MANILA, Philippines – Flag carrier Philippine Airlines (PAL) completed its financial restructuring in four months, marking its exit from Chapter 11 proceedings in the United States.
PAL said in a statement on Friday, December 31, that it has emerged from Chapter 11 proceedings, under which companies can reorganize their finances under US bankruptcy laws.
“This is a celebratory moment for PAL, for all our partners and stakeholders, and for our personnel who sacrificed much while working successfully to keep the airline flying,” said PAL president and chief operating officer Gilbert Santa Maria.
“There are immense challenges ahead, but we look forward to tackling them as a reinvigorated Philippine Airlines, better positioned for strategic growth to continue serving our customers.”
A US bankruptcy court had approved PAL’s recovery plan last December 17.
The plan, which includes the removal of $2 billion worth of debts, won “100% of the votes cast by its primary aircraft lessors and lenders, original equipment manufacturers and maintenance, repair, and overhaul service providers, and certain funded debt lenders.”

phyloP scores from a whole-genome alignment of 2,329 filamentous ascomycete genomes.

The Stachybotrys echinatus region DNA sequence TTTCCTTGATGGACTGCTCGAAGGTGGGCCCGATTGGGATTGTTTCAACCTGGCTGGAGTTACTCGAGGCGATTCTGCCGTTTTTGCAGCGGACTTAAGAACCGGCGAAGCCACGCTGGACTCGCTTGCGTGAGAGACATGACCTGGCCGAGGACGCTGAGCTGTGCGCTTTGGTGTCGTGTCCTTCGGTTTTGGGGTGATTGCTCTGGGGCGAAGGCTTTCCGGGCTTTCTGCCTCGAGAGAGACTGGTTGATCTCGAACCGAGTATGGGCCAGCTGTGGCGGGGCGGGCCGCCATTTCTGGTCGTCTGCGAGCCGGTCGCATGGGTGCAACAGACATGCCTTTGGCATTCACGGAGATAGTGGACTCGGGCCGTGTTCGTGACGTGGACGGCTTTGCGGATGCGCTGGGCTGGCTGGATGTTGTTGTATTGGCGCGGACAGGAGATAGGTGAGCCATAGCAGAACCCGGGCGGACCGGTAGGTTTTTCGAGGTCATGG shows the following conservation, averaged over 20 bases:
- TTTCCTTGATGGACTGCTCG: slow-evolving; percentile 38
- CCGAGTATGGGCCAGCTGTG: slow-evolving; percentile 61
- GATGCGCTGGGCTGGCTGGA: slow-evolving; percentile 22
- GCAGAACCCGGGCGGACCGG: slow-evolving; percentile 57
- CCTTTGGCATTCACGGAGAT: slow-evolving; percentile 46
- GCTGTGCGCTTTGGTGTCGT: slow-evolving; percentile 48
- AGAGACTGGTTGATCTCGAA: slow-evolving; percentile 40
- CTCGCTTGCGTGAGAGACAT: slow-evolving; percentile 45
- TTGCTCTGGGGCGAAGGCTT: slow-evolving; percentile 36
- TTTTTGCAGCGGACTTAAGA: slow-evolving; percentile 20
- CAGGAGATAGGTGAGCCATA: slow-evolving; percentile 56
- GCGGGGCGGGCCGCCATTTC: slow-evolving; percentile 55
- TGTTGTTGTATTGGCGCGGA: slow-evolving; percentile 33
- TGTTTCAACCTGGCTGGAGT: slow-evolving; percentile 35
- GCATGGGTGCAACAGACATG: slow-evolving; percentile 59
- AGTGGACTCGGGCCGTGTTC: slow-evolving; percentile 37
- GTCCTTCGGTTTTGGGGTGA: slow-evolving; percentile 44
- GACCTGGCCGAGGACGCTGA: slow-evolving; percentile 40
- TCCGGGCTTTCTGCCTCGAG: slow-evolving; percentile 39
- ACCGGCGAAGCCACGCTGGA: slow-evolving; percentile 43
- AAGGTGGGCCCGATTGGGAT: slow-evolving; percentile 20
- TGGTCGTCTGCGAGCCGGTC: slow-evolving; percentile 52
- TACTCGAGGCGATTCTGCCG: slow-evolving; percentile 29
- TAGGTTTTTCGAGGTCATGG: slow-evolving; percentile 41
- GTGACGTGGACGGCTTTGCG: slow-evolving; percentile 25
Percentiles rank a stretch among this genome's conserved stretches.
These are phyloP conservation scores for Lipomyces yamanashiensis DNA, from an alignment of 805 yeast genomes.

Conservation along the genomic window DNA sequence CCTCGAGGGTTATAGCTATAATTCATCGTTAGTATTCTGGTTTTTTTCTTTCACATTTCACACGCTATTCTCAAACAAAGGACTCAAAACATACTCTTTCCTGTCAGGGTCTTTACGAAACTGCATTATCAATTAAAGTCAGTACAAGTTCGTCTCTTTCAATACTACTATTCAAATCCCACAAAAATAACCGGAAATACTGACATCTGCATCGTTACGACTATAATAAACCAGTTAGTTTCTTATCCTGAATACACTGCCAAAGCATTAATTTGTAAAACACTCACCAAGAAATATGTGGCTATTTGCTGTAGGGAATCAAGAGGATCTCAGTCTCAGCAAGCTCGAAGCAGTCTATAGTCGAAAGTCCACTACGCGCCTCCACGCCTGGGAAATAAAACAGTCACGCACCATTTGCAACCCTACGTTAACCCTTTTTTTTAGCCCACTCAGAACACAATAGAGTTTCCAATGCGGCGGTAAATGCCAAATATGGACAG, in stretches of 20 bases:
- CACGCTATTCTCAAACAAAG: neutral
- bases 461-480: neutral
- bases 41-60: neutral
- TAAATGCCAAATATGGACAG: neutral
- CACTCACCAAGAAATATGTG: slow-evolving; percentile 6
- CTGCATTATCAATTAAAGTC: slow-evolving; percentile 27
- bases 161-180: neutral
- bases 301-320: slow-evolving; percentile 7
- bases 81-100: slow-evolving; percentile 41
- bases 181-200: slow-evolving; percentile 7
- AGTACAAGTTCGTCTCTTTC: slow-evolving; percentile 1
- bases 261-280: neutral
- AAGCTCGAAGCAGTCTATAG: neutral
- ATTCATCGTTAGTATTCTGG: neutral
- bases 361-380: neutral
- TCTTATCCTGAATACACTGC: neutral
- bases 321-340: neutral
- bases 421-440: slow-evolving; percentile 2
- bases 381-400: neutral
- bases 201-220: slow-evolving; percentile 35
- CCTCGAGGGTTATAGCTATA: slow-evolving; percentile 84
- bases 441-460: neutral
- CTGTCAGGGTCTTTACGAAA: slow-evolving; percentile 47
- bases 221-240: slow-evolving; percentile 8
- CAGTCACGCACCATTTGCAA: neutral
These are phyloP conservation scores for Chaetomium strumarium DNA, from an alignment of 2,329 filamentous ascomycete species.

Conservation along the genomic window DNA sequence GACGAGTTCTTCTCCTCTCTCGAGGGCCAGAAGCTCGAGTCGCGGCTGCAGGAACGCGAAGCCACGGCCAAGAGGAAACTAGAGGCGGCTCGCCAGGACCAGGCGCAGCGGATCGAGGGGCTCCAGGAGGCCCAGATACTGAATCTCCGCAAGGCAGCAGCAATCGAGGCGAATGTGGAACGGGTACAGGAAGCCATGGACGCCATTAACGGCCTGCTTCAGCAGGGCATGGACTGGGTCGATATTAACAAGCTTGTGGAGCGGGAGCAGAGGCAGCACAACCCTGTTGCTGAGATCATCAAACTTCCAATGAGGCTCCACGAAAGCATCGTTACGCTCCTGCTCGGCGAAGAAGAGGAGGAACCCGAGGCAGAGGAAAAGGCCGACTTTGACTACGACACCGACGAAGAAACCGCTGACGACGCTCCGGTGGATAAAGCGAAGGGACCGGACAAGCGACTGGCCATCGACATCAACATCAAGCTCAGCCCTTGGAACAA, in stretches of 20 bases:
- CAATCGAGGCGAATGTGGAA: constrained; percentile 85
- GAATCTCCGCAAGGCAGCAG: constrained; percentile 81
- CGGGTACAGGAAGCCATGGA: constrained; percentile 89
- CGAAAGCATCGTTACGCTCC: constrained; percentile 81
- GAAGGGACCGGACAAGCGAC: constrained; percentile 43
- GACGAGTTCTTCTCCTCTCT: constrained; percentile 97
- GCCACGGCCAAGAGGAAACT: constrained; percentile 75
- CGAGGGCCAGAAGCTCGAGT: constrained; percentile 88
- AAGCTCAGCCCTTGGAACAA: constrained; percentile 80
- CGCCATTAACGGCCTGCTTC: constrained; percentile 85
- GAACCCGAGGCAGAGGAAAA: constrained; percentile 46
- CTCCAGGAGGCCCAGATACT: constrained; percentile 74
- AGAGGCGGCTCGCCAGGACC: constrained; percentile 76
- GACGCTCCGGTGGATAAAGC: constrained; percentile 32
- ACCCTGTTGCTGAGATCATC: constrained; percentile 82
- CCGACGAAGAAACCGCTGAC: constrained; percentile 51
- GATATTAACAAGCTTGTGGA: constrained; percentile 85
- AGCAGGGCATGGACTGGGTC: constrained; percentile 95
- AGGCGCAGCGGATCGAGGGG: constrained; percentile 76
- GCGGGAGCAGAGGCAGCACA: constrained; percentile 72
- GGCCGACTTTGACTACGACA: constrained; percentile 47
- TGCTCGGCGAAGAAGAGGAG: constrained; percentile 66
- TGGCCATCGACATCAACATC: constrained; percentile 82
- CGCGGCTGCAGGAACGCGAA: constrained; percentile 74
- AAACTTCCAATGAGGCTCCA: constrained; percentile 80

It also provides for additional liquidity, including a $505-million investment in long-term equity and debt financing from PAL’s majority shareholder.
PAL can secure up to $150 million in additional financing from new investors as well.
With a “strengthened balance sheet,” PAL said it will be “restoring more routes and increasing flight frequencies as travel restrictions ease and borders reopen, including the resumption of regular flights to multiple cities in mainland China, full regularization of flights to Australia, and the commencement of historic new services to Israel.”
“Philippine Airlines stands ready to help grow back the Philippines’ local and international air travel markets in ways that renew the tourism industry, serve the needs of global citizens including overseas Filipinos, and contribute actively to the recovery of the Philippine economy,” said PAL director Lucio Tan III, quoting PAL chairman and chief executive officer Lucio Tan.
PAL also plans to expand its cargo business, “including the operation of all-cargo flights to keep supply chains moving and to meet specific freight transport needs such as the airlift of vaccines and medical equipment.”
PAL suffered a P73-billion loss in 2020 – its fourth straight year in the red – as the COVID-19 pandemic crushed the aviation industry. – Rappler.com